If he aspires to participate in the present administration of the country and to help plan for its future, the Egyptian president must explain his philosophy relating to foreign policy to both the Egyptian and foreign public before continuing forward with his actions. This will ensure that he involves the people and gains their support.
I think that he will find the required support — regarding Arab and African relations — very quickly. An explanation of this philosophy is also required so that the people can warn him of any unexpected inclinations that the people may not agree with, as we saw recently regarding the idea of sending Egyptian forces to Syria.
Moreover, this is necessary so that every foreign move we make is not explained as being based on already existing Egyptian relations. This is a claim that was repeated in the US, Saudi Arabia and the United Arab Emirates at the announcement of presidential visits to China and Iran.
The third mistake relating to the president's performance is that he still looks at the world from the perspective of a representative of the Egyptian Islamic movement, not from the perspective of Egypt's president and a representative of all Egyptians.
His foreign policy speeches always begin with religious approaches at the beginning. His reference to the companions of the Prophet Muhammad at the onset of his speech in front of the NAM summit is an example of this.
Furthermore, Morsi's comments during his recent visit to New York were largely defensive, focused on reassuring the audience of the moderateness of the political approaches of the Egyptian Islamic movement. He also gave a traditional speech in front of the UN General Assembly, the largest of the world's political theaters.
In this address he reiterated traditional positions expressed by former Egyptian presidents Gamal Abdel Nasser, Anwar Sadat and Hosni Mubarak, rather than adding any new notions regarding perspectives of "revolutionary Egypt," "future Egypt" or "democratic Egypt."
Another indicator that political Islamic perspectives would continue to dominate was the fact that the Egyptian president canceled his visits to Brazil and to attend the Arab-South American Summit in Peru in order to attend the Turkish Justice and Development Party's annual conference. This is despite the fact that in the near future — before the end of this year — Egypt and Turkey will exchange presidential visits once again.
My fourth objection relates to a lack of transparency. Reasons for foreign action are not explained before action is taken. Moreover, no one gives an explanation for the cancelation of planned visits — such as the visit to Brazil — and no official statements are released following interviews with the president regarding the content of these meetings.
This places the presidency in a constant state of self defense, denying or correcting what is published in papers and attributing it to a foreign element.
There are many examples of this, such as the when the Egyptian president exchanged messages of congratulations and thanks with Israeli president Shimon Peres, or regarding the content of the president's meetings and phone calls with Hillary Clinton and Barack Obama.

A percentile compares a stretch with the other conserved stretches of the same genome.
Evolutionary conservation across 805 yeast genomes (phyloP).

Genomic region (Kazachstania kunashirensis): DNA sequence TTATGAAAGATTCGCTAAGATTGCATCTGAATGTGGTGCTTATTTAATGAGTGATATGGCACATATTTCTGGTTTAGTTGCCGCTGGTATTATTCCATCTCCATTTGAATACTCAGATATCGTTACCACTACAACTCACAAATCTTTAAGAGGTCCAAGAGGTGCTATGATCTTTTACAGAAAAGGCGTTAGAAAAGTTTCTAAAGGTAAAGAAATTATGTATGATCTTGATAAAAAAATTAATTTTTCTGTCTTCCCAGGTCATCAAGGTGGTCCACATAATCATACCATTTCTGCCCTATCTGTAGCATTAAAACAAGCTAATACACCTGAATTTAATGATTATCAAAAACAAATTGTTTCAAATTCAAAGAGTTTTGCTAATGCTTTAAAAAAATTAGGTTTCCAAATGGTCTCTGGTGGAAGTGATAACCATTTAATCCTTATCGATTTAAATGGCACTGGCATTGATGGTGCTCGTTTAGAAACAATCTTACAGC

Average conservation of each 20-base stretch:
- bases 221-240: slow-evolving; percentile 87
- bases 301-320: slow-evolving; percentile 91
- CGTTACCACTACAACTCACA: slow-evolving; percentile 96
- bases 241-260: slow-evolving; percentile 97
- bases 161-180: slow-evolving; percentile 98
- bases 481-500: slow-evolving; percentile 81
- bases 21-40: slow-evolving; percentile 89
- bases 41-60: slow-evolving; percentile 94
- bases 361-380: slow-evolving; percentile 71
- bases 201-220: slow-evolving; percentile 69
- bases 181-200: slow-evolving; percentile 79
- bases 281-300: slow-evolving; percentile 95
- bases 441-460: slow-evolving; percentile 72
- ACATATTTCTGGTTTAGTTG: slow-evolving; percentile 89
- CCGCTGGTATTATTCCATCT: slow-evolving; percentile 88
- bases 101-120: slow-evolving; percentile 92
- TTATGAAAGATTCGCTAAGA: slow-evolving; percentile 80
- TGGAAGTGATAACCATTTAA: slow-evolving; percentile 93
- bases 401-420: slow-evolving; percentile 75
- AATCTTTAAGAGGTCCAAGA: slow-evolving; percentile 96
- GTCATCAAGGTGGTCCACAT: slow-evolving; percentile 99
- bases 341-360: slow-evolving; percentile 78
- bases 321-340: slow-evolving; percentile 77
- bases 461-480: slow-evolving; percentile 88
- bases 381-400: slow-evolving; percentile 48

There was an announcement that President Obama had invited President Morsi to attend the UN General Assembly meeting, which was later corrected. It was also announced that the British prime minister had promised to return all of the Egyptian money smuggled into Britain, when in fact all that he promised was to provide technical expertise that would enable Egypt to meet the requirements that will allow proper progress related to the return of smuggle funds.
In addition to all of this we have repeated the practices of the past, relating to exaggeration and inaccuracy in statements regarding the president's international contacts.
This is particularly true regarding talks involving foreign aid to Egypt — whether they be in China, the European Union, Saudi Arabia, Qatar, Turkey or the US. This aid is frequently characterized by loans, short-term deposits or memorandums of understanding, rather than grants or foreign investment in Egypt. Furthermore, there is uncertainty regarding our negotiations with the International Monetary Fund, something we support at times and oppose at other times.
Concerning foreign policy, Morsi's performance has somewhat succeeded in attracting the attention of the Egyptian public, as he is looking to restore Egypt's role regionally and internationally. He also succeeded in announcing Egypt's desire and willingness to take action on the international front, because this action has thus far not benefited from the momentum of the Egyptian revolution.
This is because we have yet to announce new titles for our foreign policy programs, and haven't even proven that Egypt is capable of regaining its full role. We are still strongly dependent on foreign states both financially, militarily and politically, and there are many sensitive and complex issues we have yet to deal with.
One of these issues is our relationship with other Middle Eastern states. The president hasn't mentioned the word "Israel" in any of his speeches, yet official contacts with Israel — regarding both military and security issues — have continued and intensified since his election.
Where are we in all of this? It is imperative that Morsi harmonize relations between Hamas and the Palestinian Authority, and work to reignite Egypt's relations with Saudi Arabia and the United Arab Emirates.
It is notable that officials from these countries have not visited Egypt — even after the elections — despite the fact that Morsi visited Saudi Arabia multiple times, and was invited to visit the Emirates. Furthermore, the president did not visit Sudan, despite the importance of this relationship to Egypt historically, as well as in the present and future.
No progress has been made on issues relating to the Nile River Basin, despite resounding statements regarding the opening of a new page in these relations.
How can Egypt preserve its political independence at a time when it needs to borrow furiously from abroad, and will soon need to import power, as it is already doing for food?
This has made us consider resorting to Iran, despite what that would involve in terms of violating the sanctions that have been imposed on it. The president must reconcile between Egypt's desire to restore its role and its independent position, with the continuation of our important relationship with the US, despite the sensitivity of issues relating to the Middle East, and we must continue to cooperate with them in matters relating to terrorism, as well as on other issues.
All of this is possible if Egypt continues with its active movement, and this is done in the framework of an integrated plan and transparent study to maintain Egypt's national interests.